Benefit of LDL-lowering therapies
In another study, Baris Gencer, MD, research fellow in medicine at Brigham and Women’s Hospital, and colleagues conducted a meta-analysis of six randomized controlled trials to assess the effect of LDL-lowering drugs, as recommended by the 2018 American College of Cardiology and American Heart Association guidelines, on CV outcomes in patients aged at least 75 years. For the analysis, investigators analyzed the risk ratio for major vascular events, including CV death, MI or other ACS, stroke or coronary revascularization, for each 1-mmol/L reduction in LDL.
Overall, 54.7% of participants were from statin trials, 28.9% were from ezetimibe trials and 16.4% were from PCSK9 inhibitor trials.
Researchers observed that LDL lowering significantly reduced the risk for major vascular events in older patients by approximately 26% per 1 mmol/L reduction in LDL (RR = 0.74; 95% CI, 0.61-0.89), a rate of risk reduction similar to that in patients younger than 75 years (RR = 0.85; 95% CI, 0.78-0.92; P for interaction = .37).
Among older patients, the risk for major vascular events was not statistically different between those treated with statins (RR = 0.82; 95% CI, 0.73-0.91) and those treated with nonstatin therapies (RR = 0.67; 95% CI. 0.47-0.95; P for interaction = .64).
Moreover, older patients derived benefit of LDL lowering in each component of the composite outcome of major vascular events, including CV death (RR = 0.85; 95% CI, 0.74-0.98), MI (RR = 0.8; 95% CI, 0.71-0.9), stroke (RR = 0.73; 95% CI, 0.61-0.87) and coronary revascularization (RR = 0.8; 0.66-0.96).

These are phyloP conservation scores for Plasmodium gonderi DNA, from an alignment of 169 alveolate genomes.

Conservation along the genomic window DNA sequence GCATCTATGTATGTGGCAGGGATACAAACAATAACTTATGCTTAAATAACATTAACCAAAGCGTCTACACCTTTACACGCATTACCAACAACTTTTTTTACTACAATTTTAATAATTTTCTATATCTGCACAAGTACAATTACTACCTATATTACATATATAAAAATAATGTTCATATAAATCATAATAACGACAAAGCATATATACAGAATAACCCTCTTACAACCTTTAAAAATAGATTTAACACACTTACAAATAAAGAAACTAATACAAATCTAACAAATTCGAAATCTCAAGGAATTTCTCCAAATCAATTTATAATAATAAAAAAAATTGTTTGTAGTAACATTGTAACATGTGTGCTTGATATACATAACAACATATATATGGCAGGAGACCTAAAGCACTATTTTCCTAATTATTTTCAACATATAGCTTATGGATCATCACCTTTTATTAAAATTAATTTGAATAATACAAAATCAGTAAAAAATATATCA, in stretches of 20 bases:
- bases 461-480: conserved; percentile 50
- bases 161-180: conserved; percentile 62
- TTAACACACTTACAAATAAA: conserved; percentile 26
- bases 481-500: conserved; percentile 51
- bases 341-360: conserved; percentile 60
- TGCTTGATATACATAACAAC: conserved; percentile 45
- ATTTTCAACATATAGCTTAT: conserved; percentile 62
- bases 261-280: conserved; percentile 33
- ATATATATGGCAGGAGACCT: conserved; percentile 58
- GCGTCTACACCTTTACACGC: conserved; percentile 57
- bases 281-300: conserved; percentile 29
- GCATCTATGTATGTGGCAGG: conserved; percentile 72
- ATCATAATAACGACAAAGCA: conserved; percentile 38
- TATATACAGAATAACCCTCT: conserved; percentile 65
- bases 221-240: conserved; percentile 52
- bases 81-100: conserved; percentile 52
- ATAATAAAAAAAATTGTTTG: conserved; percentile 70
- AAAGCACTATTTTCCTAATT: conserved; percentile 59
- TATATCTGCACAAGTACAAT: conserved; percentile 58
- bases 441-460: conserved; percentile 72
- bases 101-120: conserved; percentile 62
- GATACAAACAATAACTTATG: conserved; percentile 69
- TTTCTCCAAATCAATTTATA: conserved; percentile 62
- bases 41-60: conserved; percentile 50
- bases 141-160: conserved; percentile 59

“In addition to showing that lipidlowering therapies reduce mortality and morbidity in older patients, we also found no offsetting safety concerns,” Gencer and colleagues wrote. “Some concerns related to hemorrhagic stroke were considered as a potential barrier for LDL-cholesterol lowering in older patients with statins. In the [Cholesterol Treatment Trialists’ Collaboration] metaanalysis, no data were presented for statin treatment with respect to hemorrhagic stroke in older patients. However, in the nonstatin trials, no signal has been observed, nor was an excess of either newonset diabetes or neurocognitive adverse events shown in older patients with nonstatin treatment.”
In a related editorial, Frederick J. Raal, MBBCh, MMed, PhD, FCP(SA), FRCPC, MRCP, MRCP, FRCPC, professor of endocrinology, and Farzahna Mohamed, MB, MCh, associate lecturer of internal medicine, both at the University of the Witwatersrand in Johannesburg, wrote: “We should be looking not only at the short-term benefit with the initiation of lipid-lowering therapy or more intensive lipid-lowering in older patients for primary or secondary prevention, but also at the longer-term lifetime benefit from the much earlier initiation of lipid-lowering therapy in those at risk.
“When to start lipid-lowering therapy and the duration of therapy are probably more important than whether to start lipid-lowering therapy, particularly for the primary prevention of cardiovascular disease in older patients, for whom further evidence is required,” the editorial authors wrote.